Tropical Storm Isaac path: Caribbean islands in path of storm
(AP) - Leaders across much of the Caribbean closed schools and government offices on Wednesday and urged people to stay at home as Tropical Storm Isaac swept toward the region, threatening to soon become a hurricane and perhaps eventually to menace Florida.
All Isaac needs to do is come close to Tampa to bring a lot of problems to the Republican National Convention. That's because even an average summer thunderstorm in this area can flood major roads.
When a tropical storm raked the Tampa Bay area a couple of months ago, thousands of homes and businesses lost power, tornadoes spun off and streets and bridges were closed.
It's still too early to say where Isaac will end up, but officials are closely watching the storm. They say they're ready to make any decisions about evacuations or cancellations as 70,000 delegates, journalists and protesters descend on the city.
The current forecast has Isaac likely strengthening into a hurricane Thursday and heading toward South Florida on Monday, the opening day of the convention.
The storm was 140 miles (230 kilometers) east of the French Caribbean island of Guadeloupe late Wednesday morning, with maximum sustained winds of 45 mph (75 kph). Isaac was moving west at 21 mph (33 kph) and was expected to become a hurricane by Thursday, according to the U.S. National Hurricane Center.
MORE: Tropical Storm Isaac's projected path (National Hurricane Center)
In Dominica, one of the first islands in the storm's path, Prime Minister Roosevelt Skerrit urged people to stay home from work on Wednesday.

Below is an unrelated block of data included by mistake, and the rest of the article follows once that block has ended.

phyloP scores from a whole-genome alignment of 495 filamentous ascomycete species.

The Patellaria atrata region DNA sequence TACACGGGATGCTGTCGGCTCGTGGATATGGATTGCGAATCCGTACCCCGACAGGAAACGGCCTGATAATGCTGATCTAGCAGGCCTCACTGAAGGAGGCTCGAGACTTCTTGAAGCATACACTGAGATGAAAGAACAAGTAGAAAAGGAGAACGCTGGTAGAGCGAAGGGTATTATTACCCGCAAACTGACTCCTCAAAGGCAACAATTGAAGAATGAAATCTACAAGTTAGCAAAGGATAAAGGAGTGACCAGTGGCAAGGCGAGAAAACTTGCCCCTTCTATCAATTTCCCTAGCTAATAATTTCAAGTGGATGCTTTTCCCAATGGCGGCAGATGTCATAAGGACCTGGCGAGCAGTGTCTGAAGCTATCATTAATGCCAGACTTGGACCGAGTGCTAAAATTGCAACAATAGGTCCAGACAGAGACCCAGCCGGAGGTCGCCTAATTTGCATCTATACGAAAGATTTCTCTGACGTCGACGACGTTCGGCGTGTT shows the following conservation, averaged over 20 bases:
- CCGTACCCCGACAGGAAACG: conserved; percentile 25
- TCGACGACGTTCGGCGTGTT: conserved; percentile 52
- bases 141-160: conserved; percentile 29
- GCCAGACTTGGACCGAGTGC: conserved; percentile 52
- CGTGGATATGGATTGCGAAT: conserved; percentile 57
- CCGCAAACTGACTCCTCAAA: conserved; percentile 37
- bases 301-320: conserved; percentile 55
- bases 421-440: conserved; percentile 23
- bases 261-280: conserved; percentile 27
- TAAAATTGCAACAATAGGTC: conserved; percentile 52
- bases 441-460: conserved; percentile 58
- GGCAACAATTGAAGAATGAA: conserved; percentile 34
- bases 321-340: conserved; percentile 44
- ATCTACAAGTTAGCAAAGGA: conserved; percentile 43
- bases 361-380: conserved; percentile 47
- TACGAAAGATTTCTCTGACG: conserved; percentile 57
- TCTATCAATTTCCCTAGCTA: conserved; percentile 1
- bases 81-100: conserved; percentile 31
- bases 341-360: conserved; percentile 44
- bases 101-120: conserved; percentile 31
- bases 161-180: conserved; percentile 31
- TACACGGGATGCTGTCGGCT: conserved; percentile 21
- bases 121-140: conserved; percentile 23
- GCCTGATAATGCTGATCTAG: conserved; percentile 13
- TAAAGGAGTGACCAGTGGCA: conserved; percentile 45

"I want us all to be safe," he said. "I don't want lives to be lost. I have listened to the advice of the experts and so I am asking all to stay indoors."
In Puerto Rico, Gov. Luis Fortuno declared a state of emergency and activated the National Guard. He also canceled classes and closed government agencies on Wednesday. The U.S. Coast Guard ordered all commercial vessels bigger than 200 gross tons to leave the port or obtain permission to remain in port.
The Liat airline said it expected to cancel flights to and from Dominica by Wednesday afternoon, and American Eagle has already canceled all its flights, according to Benoit Bardouille, CEO of the island's Air & Seaport Authority. The fast ferry that runs to Guadeloupe and Martinique also will temporarily suspend service, he said.
Disaster Coordinator Don Corriette warned of landslides and asked people in low-lying areas to seek shelter if needed.
The storm's center was expected to move over the Leeward Islands on Wednesday evening, and forecasters said it is expected to hit the Dominican Republic, Haiti and Cuba as a hurricane later in the week.
Tropical storm warnings are in effect for Puerto Rico, the U.S. and British Virgin Islands and a swath of islands across the Caribbean including Martinique, Dominica, Guadeloupe, St. Martin, St. Kitts, Nevis, Antigua, Barbuda, Montserrat, Anguilla, Saba, St. Eustatius, St. Maarten, Culebra and Vieques.
A hurricane watch is in effect for Puerto Rico, Vieques, Culebra, the U.S. and British Virgin Islands and the south coast of the Dominican Republic.
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